Joseph Kanon's most recent novel, "Leaving Berlin," follows a German-Jewish writer with Communist ties and no other choice but to return to Berlin after living in America. Kanon will read on March 12 at an installment of the Thurber House Evenings with Authors series.

Joseph Kanon has written seven novels, each with a different post-war setting. His most recent, "Leaving Berlin," released this month, follows a German-Jewish writer with Communist ties and no other choice but to return to Berlin after living in America. Kanon will read on March 12 at an installment of the Thurber House Evenings with Authors series. thurberhouse.org

All your books are set between 1945 and 1950. What draws you to this period? My first book, "Los Alamos," was about the making of the atomic bomb in 1945. The more I was researching, the more that immediate post-war period seemed so fascinating. It's the hinge moment in the century. There are ordinary people, just like you or me, making decisions that are going to have repercussions for 50 years or more. The war itself is the event of the 21st century. But it doesn't just end. What happens to the people after? There are just so many stories that come out of it.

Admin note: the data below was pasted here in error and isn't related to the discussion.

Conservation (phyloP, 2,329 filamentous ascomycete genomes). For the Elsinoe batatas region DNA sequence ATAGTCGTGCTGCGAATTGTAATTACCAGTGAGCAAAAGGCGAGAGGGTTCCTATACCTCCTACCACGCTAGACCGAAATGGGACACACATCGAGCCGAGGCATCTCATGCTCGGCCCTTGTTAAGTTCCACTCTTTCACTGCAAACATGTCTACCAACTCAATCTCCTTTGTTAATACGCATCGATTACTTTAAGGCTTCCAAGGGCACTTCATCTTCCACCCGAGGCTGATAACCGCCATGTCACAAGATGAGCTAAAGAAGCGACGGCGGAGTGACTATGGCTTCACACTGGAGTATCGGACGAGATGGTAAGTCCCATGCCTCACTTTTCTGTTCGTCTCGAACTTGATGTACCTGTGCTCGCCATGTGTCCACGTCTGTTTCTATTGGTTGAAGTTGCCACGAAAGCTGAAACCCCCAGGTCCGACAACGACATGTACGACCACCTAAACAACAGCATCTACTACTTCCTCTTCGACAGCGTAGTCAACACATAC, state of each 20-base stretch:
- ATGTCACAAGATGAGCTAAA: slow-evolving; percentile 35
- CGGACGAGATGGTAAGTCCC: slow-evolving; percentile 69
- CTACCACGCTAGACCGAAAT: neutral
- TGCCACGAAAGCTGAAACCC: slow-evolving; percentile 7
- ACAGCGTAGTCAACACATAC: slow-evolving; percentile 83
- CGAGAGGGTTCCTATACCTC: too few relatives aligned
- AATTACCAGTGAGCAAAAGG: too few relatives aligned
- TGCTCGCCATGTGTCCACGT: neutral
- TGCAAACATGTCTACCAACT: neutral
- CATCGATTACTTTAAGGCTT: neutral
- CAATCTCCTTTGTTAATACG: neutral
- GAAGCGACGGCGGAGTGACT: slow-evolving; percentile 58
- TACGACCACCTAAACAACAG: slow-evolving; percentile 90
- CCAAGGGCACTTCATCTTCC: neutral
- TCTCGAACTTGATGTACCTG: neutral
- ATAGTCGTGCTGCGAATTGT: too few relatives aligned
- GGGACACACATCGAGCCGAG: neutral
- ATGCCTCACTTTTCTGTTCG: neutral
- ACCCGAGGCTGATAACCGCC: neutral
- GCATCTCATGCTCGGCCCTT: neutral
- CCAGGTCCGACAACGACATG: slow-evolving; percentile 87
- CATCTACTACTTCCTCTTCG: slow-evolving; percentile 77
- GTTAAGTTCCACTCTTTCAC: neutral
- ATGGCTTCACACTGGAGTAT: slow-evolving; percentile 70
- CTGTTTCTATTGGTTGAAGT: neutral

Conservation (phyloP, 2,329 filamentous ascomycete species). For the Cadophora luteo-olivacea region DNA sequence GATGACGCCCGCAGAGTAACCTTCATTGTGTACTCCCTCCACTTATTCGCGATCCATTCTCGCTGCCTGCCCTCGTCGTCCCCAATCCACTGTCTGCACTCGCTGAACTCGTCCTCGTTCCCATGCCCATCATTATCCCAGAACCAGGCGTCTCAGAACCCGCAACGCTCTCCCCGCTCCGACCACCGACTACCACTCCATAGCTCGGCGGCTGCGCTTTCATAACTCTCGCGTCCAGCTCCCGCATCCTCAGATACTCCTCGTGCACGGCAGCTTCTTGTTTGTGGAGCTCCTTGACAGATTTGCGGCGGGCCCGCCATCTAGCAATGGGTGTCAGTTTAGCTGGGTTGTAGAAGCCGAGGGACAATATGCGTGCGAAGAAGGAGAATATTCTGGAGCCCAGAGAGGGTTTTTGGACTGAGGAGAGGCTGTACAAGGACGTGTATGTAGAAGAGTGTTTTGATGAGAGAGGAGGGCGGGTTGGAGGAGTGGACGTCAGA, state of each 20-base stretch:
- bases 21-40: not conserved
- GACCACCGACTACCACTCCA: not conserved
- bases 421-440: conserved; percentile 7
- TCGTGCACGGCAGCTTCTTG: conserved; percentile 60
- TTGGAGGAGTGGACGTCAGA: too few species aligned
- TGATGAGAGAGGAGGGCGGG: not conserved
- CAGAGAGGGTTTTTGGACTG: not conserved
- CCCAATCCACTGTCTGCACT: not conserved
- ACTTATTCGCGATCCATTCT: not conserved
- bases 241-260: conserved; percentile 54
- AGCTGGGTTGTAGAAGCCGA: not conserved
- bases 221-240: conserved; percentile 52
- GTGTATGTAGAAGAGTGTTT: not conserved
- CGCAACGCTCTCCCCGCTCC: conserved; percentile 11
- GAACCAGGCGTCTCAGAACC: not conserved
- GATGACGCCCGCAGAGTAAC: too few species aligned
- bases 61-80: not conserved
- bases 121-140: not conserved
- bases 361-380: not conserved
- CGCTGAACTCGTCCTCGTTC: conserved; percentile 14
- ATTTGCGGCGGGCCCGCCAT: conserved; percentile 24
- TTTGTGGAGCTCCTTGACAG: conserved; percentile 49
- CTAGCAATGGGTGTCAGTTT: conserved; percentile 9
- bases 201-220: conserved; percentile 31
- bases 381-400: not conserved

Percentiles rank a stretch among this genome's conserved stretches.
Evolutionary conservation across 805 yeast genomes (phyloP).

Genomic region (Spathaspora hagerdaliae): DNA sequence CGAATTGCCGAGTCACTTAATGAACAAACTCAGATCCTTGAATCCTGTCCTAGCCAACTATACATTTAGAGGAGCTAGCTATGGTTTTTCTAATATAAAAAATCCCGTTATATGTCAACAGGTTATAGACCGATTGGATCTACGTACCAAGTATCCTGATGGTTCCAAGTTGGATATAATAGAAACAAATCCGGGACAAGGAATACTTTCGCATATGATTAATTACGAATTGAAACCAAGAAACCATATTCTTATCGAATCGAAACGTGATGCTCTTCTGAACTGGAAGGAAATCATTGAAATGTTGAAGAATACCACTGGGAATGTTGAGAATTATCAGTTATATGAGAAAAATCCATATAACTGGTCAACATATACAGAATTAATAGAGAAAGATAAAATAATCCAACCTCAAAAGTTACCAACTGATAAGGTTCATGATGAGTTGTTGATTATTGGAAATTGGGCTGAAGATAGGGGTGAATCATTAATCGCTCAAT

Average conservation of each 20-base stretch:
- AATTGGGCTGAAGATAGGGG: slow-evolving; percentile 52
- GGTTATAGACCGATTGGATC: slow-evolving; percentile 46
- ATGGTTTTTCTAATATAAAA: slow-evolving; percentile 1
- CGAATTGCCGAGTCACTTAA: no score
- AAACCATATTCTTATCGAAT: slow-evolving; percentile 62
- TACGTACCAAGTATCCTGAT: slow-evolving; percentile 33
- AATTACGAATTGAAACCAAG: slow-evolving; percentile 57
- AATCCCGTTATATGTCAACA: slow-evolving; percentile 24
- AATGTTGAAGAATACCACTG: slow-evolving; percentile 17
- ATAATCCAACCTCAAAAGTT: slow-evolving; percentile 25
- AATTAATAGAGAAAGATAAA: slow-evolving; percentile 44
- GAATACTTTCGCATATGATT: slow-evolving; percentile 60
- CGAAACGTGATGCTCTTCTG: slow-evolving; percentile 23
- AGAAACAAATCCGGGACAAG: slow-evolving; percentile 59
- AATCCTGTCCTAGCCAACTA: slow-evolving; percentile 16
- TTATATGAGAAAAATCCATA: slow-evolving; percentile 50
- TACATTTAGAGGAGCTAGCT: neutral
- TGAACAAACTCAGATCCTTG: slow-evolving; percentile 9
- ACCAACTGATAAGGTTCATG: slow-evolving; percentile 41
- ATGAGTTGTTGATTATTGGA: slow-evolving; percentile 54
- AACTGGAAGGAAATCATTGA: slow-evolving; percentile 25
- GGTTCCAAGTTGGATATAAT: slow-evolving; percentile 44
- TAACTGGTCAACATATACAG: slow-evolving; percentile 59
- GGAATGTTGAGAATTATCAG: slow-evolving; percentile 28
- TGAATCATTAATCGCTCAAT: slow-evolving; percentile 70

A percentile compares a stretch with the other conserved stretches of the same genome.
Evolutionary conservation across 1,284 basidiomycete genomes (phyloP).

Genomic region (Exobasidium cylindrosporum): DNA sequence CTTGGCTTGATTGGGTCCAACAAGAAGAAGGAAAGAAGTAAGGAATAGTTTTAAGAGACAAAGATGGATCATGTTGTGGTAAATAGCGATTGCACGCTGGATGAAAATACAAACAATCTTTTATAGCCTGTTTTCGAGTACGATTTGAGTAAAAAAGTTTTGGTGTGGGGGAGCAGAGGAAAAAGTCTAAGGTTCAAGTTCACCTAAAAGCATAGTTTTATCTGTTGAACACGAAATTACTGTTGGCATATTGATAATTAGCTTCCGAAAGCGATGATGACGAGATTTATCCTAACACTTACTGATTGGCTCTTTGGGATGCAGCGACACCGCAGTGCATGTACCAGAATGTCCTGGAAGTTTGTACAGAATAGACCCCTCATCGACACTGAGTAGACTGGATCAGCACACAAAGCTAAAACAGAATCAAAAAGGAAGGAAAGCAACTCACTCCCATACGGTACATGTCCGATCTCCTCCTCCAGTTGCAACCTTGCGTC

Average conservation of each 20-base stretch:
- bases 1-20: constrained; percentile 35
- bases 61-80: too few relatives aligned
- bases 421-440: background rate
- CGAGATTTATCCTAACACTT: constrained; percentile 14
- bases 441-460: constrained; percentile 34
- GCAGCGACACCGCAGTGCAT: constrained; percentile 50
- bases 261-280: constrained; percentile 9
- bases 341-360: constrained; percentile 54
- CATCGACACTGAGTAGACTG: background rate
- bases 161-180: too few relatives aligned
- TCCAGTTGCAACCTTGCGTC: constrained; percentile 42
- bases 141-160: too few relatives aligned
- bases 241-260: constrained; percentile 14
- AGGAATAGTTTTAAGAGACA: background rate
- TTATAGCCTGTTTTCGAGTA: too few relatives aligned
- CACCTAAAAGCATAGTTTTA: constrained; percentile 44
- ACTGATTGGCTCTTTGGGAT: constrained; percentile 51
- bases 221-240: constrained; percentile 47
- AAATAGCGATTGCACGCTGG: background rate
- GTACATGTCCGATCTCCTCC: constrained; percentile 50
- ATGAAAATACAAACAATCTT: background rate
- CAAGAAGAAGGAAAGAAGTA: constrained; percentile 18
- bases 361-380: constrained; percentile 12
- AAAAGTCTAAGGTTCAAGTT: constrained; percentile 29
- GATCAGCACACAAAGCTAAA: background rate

"Leaving Berlin" is largely about art and culture after the war. It interested me that culture was a battlefront, too. One of my books is called "Stardust," which takes place in Hollywood during the war. A number of German exiles moved to Los Angeles to work. And they were greatly ignored. After the war, then they went back to Germany. I wanted to know what that was like.

You've been compared to Graham Greene. Like Greene's books, your work has an exotic but informative and very truthful feeling to it. I admire Greene very much, and I've certainly read all his stuff. If you're going to be compared to anyone, that's a really good one. I don't write just thrillers; they're novels about moral questions and the decisions people make. I think that's what novels are meant to be about. How do we want to live? What do we want to do? I want [my books] to be entertaining, but I want to make the reader think about those things.